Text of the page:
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Truce of Adrianople

The 1547 Truce of Adrianople was made between the Holy Roman Empire and the Ottoman Empire.

The Truce of Adrianople in 1547, named after the Ottoman city of Adrianople (present-day Edirne), was signed between Charles V and Suleiman the Magnificent. Through this treaty, Ferdinand I of Austria and Charles V recognized total Ottoman control of Hungary,[1] and even agreed to pay to the Ottomans a yearly tribute of 30,000 gold florins for their Habsburg possessions in northern and western Hungary.[2][3] The Treaty followed important Ottoman victories in Hungary, such as the Siege of Esztergom (1543).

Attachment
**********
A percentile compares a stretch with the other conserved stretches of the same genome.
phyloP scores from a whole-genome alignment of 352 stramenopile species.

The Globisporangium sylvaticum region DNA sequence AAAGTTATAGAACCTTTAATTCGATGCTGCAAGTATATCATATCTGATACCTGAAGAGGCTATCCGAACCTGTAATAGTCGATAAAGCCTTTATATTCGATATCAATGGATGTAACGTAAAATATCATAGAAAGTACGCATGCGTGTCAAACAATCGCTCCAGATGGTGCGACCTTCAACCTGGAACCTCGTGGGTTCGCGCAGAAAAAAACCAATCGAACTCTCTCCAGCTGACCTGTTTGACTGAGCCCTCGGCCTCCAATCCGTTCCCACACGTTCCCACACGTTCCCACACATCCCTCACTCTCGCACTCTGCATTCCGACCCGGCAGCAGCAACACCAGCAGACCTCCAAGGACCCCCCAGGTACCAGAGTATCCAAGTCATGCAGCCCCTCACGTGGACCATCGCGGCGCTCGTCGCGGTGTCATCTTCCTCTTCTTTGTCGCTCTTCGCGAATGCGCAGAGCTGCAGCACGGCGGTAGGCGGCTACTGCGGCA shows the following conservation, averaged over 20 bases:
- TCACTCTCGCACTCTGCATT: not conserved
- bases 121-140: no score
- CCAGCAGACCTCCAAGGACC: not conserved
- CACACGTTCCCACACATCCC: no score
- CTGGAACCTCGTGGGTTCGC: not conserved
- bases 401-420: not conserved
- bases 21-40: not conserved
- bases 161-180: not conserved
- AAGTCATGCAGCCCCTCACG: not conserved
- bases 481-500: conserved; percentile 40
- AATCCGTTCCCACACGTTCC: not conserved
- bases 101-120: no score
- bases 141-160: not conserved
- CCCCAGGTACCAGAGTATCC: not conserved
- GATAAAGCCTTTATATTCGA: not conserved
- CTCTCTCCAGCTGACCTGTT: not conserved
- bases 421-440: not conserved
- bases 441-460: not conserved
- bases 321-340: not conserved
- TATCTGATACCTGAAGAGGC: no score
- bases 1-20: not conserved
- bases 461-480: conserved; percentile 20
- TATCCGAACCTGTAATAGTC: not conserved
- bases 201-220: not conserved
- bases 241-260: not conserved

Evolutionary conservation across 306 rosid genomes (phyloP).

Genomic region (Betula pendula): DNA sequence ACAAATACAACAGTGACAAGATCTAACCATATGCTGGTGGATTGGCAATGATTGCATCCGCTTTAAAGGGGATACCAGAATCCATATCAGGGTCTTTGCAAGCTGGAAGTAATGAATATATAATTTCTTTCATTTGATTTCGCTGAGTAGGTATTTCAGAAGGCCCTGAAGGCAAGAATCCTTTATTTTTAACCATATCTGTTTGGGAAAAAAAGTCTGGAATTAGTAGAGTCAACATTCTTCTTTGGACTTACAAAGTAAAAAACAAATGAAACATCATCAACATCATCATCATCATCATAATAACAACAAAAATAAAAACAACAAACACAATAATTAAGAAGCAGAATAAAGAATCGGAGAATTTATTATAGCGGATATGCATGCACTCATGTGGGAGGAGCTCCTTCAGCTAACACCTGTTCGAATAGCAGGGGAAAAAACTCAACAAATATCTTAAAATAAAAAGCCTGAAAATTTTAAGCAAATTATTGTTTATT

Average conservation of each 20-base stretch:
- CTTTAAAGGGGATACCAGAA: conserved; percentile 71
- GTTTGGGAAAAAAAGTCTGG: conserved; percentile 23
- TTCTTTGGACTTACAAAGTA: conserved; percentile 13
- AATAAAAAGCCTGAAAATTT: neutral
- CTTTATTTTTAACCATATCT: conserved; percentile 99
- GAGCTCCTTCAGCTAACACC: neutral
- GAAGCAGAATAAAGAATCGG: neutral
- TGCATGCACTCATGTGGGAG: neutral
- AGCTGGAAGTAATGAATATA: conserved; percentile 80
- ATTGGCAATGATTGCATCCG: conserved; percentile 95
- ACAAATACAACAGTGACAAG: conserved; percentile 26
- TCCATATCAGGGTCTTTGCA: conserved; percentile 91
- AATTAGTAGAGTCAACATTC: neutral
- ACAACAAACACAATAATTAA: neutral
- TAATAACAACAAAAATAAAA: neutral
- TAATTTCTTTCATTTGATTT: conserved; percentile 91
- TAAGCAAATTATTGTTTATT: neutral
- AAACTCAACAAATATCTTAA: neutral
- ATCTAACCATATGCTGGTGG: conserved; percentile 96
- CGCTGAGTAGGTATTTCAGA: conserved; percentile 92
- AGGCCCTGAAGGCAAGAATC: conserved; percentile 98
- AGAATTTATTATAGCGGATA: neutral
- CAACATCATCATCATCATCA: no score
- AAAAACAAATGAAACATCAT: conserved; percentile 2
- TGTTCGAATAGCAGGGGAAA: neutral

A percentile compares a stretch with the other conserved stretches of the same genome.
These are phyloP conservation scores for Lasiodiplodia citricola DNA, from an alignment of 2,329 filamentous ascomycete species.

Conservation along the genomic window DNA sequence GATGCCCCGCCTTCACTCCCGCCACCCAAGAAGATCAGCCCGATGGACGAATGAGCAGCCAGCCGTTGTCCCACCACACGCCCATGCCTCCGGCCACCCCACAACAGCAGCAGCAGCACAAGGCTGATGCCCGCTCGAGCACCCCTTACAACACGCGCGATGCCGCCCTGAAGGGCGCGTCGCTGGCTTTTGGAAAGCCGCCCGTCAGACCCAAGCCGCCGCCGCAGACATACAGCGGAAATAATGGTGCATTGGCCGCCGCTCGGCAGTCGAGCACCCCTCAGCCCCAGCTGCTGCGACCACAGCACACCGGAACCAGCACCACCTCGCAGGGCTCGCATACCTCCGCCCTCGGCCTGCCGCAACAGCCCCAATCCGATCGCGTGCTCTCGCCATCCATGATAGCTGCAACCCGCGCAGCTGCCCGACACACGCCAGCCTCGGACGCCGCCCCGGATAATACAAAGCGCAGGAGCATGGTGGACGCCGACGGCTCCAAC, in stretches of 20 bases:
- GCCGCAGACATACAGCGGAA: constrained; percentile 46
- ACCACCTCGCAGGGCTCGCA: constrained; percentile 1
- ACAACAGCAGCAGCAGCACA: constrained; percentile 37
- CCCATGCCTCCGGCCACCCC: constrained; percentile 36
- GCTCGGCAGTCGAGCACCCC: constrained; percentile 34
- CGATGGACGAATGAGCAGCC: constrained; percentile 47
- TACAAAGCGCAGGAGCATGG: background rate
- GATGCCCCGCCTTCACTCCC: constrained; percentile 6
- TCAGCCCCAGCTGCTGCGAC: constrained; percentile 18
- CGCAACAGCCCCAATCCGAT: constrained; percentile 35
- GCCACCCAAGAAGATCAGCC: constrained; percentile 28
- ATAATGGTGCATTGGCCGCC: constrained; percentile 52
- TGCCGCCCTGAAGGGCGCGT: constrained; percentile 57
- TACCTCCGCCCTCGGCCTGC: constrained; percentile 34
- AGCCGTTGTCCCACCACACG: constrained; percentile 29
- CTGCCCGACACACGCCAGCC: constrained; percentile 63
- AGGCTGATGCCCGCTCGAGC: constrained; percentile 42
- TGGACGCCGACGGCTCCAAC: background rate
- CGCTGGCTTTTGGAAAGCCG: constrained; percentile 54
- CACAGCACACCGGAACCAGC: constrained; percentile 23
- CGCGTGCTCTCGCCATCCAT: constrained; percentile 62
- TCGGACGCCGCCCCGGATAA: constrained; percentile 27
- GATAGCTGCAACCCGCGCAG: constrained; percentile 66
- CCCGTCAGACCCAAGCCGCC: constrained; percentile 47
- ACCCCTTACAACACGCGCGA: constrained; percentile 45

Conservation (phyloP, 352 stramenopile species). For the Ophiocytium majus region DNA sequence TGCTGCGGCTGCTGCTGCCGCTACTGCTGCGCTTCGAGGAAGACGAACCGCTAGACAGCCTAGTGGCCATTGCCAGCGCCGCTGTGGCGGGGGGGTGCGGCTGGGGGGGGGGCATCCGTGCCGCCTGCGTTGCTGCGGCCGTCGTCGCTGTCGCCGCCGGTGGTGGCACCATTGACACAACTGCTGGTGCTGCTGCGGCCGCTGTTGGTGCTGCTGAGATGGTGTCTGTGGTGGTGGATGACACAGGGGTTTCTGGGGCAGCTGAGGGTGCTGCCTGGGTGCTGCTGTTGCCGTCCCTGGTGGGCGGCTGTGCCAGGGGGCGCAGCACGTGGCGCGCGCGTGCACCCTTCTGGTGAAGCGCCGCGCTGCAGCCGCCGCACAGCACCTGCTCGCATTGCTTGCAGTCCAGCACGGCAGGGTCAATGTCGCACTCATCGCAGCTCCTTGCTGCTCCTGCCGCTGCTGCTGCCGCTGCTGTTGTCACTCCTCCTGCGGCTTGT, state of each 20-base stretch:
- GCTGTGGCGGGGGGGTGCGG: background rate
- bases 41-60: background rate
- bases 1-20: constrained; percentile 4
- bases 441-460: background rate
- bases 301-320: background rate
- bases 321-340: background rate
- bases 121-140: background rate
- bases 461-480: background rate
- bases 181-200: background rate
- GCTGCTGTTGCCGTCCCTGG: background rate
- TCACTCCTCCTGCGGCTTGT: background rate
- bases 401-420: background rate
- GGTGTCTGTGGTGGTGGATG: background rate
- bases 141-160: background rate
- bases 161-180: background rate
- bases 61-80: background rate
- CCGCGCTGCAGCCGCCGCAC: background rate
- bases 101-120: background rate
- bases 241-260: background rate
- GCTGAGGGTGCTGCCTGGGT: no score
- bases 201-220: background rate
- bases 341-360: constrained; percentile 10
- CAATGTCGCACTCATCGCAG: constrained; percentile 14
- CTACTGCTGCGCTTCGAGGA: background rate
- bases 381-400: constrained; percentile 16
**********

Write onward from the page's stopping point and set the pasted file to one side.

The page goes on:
1. Cartography in the traditional Islamic and South Asian societies by John Brian Harley p.245 [1]
  2. Ground warfare: an international encyclopedia by Stanley Sandler p.387 [2]
  3. The Cambridge history of Islam by Peter Malcolm Holt p.328

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